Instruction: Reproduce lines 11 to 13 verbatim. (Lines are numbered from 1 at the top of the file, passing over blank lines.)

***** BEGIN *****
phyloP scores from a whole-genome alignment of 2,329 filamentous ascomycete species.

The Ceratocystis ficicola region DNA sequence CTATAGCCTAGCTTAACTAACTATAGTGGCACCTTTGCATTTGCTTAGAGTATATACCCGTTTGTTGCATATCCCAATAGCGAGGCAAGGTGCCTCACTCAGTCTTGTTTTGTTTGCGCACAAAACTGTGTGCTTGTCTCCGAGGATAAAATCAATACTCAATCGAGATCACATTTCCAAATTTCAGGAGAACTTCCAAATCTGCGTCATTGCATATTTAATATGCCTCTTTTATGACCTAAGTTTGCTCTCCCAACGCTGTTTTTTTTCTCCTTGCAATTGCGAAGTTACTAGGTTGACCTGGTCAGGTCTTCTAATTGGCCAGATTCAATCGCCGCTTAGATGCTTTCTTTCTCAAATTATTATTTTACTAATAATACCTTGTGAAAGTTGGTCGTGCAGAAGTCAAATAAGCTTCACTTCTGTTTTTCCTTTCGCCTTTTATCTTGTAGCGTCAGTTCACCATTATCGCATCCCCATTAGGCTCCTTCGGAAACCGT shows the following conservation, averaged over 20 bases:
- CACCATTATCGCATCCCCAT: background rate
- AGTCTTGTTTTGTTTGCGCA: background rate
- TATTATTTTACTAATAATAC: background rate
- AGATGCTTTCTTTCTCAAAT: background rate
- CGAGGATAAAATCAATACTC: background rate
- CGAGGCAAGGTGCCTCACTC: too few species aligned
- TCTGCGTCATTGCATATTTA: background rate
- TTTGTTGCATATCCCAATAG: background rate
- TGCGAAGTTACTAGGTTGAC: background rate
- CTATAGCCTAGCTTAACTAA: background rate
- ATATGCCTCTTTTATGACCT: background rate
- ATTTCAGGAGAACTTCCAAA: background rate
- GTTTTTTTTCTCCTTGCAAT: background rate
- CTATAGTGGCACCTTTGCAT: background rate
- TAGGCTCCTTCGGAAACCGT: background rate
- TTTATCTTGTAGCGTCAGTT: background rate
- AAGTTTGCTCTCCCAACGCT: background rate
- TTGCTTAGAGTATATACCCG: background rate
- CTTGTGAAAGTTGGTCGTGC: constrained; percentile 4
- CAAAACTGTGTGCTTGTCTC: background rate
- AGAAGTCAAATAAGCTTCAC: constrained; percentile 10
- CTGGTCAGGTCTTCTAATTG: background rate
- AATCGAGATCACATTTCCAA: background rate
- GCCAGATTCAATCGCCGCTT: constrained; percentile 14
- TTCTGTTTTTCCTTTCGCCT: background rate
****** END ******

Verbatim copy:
- TGCGAAGTTACTAGGTTGAC: background rate
- CTATAGCCTAGCTTAACTAA: background rate
- ATATGCCTCTTTTATGACCT: background rate